For an Eastern Orthodox Christian, the Celestial Hierarchy is world-affirming, no longer the dualistic two-story universe of Neo-Platonism. The negative theology of the West, consistent with its own rules, must negate itself: “This also is Thou; neither is this Thou.” The spiritualistic chorismos of the sensible and the intelligible worlds has been overcome and God’s good Creation affirmed.

      Your discussion of the personality of the Angelicals (or the lack thereof) reminds me of some old notes which I have linked below. They possibly do correspond to Calvin’s virtutes Dei and the Eastern Orthodox Energies.

      Michael Morbey

      David Dodds, The Place of the Lion Part 8
      Posted on 2 October 2013 by Sørina Higgins
      theoddestinkling.mymiddleearth.com/2013/10/02/lion-part-8/

      ‘The Eidola And The Angeli’
      invisiblekingdoms.wordpress.com/category/charles-williams/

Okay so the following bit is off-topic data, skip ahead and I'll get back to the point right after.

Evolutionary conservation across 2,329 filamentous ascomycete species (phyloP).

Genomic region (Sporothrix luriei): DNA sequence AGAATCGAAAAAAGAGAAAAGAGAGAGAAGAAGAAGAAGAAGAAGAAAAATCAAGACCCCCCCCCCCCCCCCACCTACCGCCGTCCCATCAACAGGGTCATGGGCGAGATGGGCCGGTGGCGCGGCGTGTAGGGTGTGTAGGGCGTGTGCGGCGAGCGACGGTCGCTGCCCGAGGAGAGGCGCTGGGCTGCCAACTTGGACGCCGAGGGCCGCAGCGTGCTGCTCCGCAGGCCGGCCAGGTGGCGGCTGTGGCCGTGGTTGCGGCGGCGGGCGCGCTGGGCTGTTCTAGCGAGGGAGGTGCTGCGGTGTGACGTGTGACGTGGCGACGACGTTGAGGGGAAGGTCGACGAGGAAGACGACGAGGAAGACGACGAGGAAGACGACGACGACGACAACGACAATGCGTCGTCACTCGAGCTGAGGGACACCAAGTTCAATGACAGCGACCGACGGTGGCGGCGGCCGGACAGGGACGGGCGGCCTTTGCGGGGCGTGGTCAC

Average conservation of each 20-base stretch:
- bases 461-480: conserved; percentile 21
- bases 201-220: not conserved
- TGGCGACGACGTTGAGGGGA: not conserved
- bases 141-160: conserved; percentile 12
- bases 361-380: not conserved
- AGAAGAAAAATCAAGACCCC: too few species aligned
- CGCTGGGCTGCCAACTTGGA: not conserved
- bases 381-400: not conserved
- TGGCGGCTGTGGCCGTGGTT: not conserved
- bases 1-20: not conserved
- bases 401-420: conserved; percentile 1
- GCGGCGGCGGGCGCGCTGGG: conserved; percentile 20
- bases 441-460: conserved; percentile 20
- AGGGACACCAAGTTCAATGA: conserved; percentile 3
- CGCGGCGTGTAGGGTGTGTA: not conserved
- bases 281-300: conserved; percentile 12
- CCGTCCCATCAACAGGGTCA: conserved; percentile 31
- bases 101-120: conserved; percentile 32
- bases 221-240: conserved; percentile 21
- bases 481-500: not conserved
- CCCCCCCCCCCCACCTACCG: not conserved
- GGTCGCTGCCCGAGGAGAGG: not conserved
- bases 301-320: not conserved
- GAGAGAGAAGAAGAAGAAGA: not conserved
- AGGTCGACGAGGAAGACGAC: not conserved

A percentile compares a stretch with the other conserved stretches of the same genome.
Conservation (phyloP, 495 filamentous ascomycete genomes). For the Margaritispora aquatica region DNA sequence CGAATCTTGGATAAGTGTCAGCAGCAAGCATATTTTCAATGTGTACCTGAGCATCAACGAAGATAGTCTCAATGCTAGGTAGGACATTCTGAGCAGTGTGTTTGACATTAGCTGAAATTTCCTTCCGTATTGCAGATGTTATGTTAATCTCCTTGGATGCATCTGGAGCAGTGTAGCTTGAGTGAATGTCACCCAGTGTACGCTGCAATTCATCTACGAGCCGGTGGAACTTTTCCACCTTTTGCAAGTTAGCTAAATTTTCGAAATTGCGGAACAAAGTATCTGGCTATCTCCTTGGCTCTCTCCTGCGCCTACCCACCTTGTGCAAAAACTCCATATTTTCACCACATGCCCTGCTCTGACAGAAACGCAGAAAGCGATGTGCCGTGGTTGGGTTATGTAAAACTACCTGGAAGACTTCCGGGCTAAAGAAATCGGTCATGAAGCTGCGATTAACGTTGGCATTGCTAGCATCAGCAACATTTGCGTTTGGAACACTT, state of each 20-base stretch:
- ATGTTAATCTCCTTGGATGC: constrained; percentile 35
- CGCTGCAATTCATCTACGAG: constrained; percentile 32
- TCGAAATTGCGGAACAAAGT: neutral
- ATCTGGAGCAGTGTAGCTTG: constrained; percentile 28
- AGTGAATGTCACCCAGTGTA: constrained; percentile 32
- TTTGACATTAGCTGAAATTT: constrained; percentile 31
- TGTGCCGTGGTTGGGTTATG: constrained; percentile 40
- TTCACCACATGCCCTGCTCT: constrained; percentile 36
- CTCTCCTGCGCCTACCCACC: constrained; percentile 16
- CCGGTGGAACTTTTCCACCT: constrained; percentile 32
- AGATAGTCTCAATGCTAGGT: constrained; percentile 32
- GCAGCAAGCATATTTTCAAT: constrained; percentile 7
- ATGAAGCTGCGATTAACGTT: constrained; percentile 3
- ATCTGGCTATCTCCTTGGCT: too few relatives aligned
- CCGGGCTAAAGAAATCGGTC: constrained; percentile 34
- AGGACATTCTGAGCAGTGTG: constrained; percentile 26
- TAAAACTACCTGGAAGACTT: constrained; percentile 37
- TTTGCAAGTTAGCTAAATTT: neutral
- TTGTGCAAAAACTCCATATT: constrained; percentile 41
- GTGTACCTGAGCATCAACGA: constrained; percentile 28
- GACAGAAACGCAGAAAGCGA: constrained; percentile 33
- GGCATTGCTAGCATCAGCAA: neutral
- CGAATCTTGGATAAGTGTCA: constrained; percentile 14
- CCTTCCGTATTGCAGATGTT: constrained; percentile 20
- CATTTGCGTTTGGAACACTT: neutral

PARALLELS TO THE BYZANTINE-HESYCHAST, DIVINE ESSENCE/ENERGIES DISTINCTION
      web.ncf.ca/an359/parallels_byzantine-hesychast_divine_essence-energies.pdf

      VIRTUTES DEI / ANGELS
      web.ncf.ca/an359/virtutes_dei_energies_angels.htm

      Fr. Stephen Freeman, Christianity and the One Story Universe
      http://www.ancientfaith.com/podcasts/series/christianity_and_the_one_storey_universe

      Constantinos Athanasopoulos and Christopher Schneider, editors, Divine Essence and Divine Energies Ecumenical Reflections on the Presence of God in Eastern Orthodoxy